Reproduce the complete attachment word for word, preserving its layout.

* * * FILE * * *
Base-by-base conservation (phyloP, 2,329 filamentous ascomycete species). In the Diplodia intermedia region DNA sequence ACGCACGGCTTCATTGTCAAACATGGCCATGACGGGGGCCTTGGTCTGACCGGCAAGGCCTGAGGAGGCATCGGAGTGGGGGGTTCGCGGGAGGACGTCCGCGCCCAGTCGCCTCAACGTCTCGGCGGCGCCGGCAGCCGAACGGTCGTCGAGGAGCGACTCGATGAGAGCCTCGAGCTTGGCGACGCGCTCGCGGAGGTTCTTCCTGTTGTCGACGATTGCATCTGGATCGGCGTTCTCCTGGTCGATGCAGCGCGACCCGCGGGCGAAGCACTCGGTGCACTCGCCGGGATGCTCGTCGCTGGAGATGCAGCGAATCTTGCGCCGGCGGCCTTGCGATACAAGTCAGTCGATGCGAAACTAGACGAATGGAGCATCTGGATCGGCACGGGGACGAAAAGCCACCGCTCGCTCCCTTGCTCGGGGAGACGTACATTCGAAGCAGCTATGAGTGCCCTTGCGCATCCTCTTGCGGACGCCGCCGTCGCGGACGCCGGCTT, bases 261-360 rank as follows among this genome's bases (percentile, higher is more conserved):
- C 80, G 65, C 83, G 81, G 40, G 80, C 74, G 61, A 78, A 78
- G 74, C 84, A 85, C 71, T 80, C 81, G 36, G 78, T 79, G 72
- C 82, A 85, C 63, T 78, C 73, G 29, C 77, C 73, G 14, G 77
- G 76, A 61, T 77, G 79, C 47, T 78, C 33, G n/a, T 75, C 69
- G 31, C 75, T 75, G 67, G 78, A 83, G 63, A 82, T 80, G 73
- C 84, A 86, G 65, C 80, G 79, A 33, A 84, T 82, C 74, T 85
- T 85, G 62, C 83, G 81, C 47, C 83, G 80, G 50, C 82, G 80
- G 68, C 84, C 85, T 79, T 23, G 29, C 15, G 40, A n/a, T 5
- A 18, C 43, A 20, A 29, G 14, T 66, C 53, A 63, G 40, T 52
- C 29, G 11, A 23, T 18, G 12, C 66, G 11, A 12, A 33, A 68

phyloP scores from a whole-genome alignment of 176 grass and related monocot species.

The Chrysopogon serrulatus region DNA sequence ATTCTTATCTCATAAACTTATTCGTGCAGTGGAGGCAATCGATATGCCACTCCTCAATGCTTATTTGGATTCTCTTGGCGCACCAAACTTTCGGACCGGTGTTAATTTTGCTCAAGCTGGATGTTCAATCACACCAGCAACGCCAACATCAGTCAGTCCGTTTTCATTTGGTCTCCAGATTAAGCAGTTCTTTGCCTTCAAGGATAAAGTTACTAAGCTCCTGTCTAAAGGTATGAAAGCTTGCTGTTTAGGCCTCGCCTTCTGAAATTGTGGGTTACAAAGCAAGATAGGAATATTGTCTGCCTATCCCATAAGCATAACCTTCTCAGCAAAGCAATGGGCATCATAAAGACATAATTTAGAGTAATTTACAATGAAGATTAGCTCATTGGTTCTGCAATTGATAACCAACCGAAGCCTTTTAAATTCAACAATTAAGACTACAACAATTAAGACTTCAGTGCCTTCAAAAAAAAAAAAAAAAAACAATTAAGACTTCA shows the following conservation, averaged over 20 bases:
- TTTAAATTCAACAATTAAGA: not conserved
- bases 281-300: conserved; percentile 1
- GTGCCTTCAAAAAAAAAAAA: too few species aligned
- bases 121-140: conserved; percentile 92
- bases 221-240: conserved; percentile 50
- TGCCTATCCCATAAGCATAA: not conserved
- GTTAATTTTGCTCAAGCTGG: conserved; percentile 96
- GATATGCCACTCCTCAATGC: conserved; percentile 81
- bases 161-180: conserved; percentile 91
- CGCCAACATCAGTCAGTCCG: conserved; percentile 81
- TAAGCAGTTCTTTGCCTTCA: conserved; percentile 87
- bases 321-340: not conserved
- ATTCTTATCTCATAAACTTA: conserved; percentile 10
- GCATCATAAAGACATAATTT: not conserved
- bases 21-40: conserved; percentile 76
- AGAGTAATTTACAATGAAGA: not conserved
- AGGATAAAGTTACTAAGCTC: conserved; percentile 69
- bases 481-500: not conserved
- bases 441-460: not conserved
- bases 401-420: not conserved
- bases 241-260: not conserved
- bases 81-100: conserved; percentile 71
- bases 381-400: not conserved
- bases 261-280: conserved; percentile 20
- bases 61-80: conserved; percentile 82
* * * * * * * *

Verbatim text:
Base-by-base conservation (phyloP, 2,329 filamentous ascomycete species). In the Diplodia intermedia region DNA sequence ACGCACGGCTTCATTGTCAAACATGGCCATGACGGGGGCCTTGGTCTGACCGGCAAGGCCTGAGGAGGCATCGGAGTGGGGGGTTCGCGGGAGGACGTCCGCGCCCAGTCGCCTCAACGTCTCGGCGGCGCCGGCAGCCGAACGGTCGTCGAGGAGCGACTCGATGAGAGCCTCGAGCTTGGCGACGCGCTCGCGGAGGTTCTTCCTGTTGTCGACGATTGCATCTGGATCGGCGTTCTCCTGGTCGATGCAGCGCGACCCGCGGGCGAAGCACTCGGTGCACTCGCCGGGATGCTCGTCGCTGGAGATGCAGCGAATCTTGCGCCGGCGGCCTTGCGATACAAGTCAGTCGATGCGAAACTAGACGAATGGAGCATCTGGATCGGCACGGGGACGAAAAGCCACCGCTCGCTCCCTTGCTCGGGGAGACGTACATTCGAAGCAGCTATGAGTGCCCTTGCGCATCCTCTTGCGGACGCCGCCGTCGCGGACGCCGGCTT, bases 261-360 rank as follows among this genome's bases (percentile, higher is more conserved):
- C 80, G 65, C 83, G 81, G 40, G 80, C 74, G 61, A 78, A 78
- G 74, C 84, A 85, C 71, T 80, C 81, G 36, G 78, T 79, G 72
- C 82, A 85, C 63, T 78, C 73, G 29, C 77, C 73, G 14, G 77
- G 76, A 61, T 77, G 79, C 47, T 78, C 33, G n/a, T 75, C 69
- G 31, C 75, T 75, G 67, G 78, A 83, G 63, A 82, T 80, G 73
- C 84, A 86, G 65, C 80, G 79, A 33, A 84, T 82, C 74, T 85
- T 85, G 62, C 83, G 81, C 47, C 83, G 80, G 50, C 82, G 80
- G 68, C 84, C 85, T 79, T 23, G 29, C 15, G 40, A n/a, T 5
- A 18, C 43, A 20, A 29, G 14, T 66, C 53, A 63, G 40, T 52
- C 29, G 11, A 23, T 18, G 12, C 66, G 11, A 12, A 33, A 68

phyloP scores from a whole-genome alignment of 176 grass and related monocot species.

The Chrysopogon serrulatus region DNA sequence ATTCTTATCTCATAAACTTATTCGTGCAGTGGAGGCAATCGATATGCCACTCCTCAATGCTTATTTGGATTCTCTTGGCGCACCAAACTTTCGGACCGGTGTTAATTTTGCTCAAGCTGGATGTTCAATCACACCAGCAACGCCAACATCAGTCAGTCCGTTTTCATTTGGTCTCCAGATTAAGCAGTTCTTTGCCTTCAAGGATAAAGTTACTAAGCTCCTGTCTAAAGGTATGAAAGCTTGCTGTTTAGGCCTCGCCTTCTGAAATTGTGGGTTACAAAGCAAGATAGGAATATTGTCTGCCTATCCCATAAGCATAACCTTCTCAGCAAAGCAATGGGCATCATAAAGACATAATTTAGAGTAATTTACAATGAAGATTAGCTCATTGGTTCTGCAATTGATAACCAACCGAAGCCTTTTAAATTCAACAATTAAGACTACAACAATTAAGACTTCAGTGCCTTCAAAAAAAAAAAAAAAAAACAATTAAGACTTCA shows the following conservation, averaged over 20 bases:
- TTTAAATTCAACAATTAAGA: not conserved
- bases 281-300: conserved; percentile 1
- GTGCCTTCAAAAAAAAAAAA: too few species aligned
- bases 121-140: conserved; percentile 92
- bases 221-240: conserved; percentile 50
- TGCCTATCCCATAAGCATAA: not conserved
- GTTAATTTTGCTCAAGCTGG: conserved; percentile 96
- GATATGCCACTCCTCAATGC: conserved; percentile 81
- bases 161-180: conserved; percentile 91
- CGCCAACATCAGTCAGTCCG: conserved; percentile 81
- TAAGCAGTTCTTTGCCTTCA: conserved; percentile 87
- bases 321-340: not conserved
- ATTCTTATCTCATAAACTTA: conserved; percentile 10
- GCATCATAAAGACATAATTT: not conserved
- bases 21-40: conserved; percentile 76
- AGAGTAATTTACAATGAAGA: not conserved
- AGGATAAAGTTACTAAGCTC: conserved; percentile 69
- bases 481-500: not conserved
- bases 441-460: not conserved
- bases 401-420: not conserved
- bases 241-260: not conserved
- bases 81-100: conserved; percentile 71
- bases 381-400: not conserved
- bases 261-280: conserved; percentile 20
- bases 61-80: conserved; percentile 82